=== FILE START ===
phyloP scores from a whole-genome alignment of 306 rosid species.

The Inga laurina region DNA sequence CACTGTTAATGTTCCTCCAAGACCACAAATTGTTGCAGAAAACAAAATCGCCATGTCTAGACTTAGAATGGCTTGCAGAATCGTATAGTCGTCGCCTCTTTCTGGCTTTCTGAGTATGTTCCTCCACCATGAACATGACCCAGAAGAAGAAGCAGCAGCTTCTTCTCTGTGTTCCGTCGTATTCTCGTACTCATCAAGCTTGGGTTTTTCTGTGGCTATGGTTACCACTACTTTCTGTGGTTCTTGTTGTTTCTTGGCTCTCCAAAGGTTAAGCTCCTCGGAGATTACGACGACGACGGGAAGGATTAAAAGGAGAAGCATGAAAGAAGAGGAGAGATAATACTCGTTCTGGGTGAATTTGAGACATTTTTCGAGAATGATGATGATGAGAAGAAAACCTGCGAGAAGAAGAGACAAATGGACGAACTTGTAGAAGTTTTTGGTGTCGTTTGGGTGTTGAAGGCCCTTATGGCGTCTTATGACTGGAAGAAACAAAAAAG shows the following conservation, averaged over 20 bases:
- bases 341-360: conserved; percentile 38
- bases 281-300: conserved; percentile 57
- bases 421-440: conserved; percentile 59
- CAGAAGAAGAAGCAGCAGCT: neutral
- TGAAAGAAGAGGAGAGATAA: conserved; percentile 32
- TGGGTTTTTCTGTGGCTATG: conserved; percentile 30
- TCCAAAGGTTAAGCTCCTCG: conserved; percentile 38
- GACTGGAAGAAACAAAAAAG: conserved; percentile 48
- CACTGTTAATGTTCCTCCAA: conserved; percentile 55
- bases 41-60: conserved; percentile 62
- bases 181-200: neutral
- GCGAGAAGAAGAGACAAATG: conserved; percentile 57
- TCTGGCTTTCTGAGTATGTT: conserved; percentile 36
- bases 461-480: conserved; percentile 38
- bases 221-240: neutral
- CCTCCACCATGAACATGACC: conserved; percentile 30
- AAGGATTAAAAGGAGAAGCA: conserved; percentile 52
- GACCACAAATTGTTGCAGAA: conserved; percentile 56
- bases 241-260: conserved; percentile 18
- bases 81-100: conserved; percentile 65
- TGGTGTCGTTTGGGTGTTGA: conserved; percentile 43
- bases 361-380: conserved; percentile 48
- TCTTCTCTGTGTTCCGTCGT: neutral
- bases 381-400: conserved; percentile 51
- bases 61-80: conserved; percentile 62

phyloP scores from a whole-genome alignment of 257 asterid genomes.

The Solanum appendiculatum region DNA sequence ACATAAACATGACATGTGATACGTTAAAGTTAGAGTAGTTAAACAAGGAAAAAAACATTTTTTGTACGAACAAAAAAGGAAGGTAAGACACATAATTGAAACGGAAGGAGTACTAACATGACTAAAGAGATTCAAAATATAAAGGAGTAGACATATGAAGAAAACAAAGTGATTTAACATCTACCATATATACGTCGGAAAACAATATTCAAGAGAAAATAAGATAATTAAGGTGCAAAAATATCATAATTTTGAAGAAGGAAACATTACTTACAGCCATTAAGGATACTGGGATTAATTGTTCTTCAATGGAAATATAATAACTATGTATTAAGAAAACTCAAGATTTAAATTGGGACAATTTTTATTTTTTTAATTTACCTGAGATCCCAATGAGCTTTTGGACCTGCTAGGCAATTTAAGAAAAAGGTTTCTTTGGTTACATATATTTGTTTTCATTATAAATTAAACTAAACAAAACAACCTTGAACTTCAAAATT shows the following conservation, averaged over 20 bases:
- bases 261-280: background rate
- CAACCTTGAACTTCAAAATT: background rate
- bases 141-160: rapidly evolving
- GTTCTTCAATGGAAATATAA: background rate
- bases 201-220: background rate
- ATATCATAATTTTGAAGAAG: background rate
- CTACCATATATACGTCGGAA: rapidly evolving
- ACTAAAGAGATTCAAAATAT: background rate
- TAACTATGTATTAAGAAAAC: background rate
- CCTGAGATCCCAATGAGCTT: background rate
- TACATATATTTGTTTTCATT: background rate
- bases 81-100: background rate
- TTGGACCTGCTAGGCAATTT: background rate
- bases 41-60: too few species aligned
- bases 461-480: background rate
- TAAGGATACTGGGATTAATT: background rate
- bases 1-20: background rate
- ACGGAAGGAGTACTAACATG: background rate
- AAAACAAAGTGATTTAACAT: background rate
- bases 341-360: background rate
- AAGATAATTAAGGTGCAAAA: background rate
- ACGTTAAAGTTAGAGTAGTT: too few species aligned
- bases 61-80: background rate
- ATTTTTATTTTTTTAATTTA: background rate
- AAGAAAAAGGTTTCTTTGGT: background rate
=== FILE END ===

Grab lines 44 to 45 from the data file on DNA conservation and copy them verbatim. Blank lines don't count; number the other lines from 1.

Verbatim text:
- bases 461-480: background rate
- TAAGGATACTGGGATTAATT: background rate